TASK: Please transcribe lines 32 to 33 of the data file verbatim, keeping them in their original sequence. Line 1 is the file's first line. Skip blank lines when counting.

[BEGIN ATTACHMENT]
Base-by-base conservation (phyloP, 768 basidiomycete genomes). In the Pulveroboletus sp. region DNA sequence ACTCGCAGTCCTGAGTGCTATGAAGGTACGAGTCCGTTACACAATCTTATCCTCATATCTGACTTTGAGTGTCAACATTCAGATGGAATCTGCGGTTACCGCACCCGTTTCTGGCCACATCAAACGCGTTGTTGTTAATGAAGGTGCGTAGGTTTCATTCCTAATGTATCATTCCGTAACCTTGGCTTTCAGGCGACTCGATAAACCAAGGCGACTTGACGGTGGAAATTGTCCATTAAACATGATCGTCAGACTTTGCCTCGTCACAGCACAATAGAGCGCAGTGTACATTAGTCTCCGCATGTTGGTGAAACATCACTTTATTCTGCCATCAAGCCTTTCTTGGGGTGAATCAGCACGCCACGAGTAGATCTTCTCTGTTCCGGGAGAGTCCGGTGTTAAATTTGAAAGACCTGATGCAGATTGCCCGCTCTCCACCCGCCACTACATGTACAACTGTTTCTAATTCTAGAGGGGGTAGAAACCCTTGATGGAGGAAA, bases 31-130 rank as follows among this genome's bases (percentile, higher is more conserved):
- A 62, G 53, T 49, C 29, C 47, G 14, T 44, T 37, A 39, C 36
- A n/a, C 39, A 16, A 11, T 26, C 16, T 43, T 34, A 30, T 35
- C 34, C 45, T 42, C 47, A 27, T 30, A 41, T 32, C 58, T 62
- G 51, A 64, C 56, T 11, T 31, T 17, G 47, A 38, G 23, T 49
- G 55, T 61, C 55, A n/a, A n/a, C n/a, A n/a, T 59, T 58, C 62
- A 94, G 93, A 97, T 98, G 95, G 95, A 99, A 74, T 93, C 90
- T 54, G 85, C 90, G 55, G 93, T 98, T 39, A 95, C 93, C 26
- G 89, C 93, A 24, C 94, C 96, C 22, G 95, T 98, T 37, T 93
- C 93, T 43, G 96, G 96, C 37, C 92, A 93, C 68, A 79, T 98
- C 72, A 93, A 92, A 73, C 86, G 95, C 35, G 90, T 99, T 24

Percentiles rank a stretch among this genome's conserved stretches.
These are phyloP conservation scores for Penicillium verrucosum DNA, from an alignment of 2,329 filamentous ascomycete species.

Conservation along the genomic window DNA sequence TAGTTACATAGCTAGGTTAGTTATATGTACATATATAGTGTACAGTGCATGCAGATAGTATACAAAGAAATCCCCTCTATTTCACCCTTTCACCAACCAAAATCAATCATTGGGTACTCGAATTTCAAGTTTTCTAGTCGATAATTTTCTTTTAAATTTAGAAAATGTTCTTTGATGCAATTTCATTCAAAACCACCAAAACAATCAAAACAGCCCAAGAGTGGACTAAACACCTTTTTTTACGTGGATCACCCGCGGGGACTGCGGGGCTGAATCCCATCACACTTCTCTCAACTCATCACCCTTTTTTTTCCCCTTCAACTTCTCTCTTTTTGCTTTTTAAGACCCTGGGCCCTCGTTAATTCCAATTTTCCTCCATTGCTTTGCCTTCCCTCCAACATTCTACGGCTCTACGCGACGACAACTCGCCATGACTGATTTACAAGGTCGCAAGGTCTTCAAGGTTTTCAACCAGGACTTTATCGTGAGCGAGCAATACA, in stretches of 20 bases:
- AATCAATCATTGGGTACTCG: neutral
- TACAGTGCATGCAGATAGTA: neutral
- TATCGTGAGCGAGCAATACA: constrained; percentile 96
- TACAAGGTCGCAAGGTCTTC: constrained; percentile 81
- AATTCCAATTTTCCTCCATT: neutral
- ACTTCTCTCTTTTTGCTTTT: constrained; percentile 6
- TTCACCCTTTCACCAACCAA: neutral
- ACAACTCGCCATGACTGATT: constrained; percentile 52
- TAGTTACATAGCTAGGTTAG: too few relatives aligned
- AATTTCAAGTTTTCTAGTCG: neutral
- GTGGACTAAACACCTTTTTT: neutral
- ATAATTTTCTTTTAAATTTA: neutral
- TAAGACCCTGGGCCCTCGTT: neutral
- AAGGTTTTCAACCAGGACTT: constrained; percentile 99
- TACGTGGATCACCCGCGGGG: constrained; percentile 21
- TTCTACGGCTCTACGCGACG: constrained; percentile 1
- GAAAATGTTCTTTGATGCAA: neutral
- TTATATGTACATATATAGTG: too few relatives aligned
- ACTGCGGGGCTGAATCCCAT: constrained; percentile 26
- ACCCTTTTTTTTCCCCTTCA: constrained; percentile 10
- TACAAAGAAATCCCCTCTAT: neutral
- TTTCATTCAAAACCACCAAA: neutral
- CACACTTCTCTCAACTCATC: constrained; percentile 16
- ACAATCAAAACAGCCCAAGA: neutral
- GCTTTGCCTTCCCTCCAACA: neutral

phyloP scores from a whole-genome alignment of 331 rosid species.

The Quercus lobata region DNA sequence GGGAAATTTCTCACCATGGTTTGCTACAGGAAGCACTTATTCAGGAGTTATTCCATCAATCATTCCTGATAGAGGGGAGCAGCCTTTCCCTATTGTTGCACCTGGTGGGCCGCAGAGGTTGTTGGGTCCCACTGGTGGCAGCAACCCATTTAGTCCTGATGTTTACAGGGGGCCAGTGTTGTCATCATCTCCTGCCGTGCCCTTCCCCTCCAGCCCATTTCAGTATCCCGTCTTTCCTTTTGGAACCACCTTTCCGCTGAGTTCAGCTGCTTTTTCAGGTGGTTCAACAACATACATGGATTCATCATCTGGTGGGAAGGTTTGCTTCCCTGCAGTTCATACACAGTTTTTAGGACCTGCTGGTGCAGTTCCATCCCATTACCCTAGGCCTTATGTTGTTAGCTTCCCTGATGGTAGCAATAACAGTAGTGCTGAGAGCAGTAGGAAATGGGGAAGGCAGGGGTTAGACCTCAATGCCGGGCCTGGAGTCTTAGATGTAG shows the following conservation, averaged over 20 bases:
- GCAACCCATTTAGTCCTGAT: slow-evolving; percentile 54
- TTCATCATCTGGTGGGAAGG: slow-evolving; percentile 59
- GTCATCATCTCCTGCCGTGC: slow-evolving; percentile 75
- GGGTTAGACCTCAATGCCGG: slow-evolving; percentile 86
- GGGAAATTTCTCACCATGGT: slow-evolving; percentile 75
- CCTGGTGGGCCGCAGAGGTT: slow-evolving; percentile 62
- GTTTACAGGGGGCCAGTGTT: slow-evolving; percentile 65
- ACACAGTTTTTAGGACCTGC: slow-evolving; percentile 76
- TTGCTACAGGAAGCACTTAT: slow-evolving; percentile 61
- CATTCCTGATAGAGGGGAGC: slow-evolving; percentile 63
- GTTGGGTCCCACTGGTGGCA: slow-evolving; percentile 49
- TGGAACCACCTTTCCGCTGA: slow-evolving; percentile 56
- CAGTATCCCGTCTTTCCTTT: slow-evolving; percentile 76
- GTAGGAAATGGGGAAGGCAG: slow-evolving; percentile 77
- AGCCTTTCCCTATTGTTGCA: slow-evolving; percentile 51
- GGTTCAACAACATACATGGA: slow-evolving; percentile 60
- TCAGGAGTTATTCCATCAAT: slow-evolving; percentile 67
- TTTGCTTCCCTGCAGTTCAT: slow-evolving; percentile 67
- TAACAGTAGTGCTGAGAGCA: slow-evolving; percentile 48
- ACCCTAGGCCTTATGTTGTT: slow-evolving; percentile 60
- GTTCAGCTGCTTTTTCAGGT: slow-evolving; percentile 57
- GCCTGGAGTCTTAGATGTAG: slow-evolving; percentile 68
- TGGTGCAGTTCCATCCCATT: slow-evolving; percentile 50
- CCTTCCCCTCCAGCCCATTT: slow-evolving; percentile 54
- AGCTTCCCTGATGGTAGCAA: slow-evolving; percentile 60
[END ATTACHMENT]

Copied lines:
- TTATATGTACATATATAGTG: too few relatives aligned
- ACTGCGGGGCTGAATCCCAT: constrained; percentile 26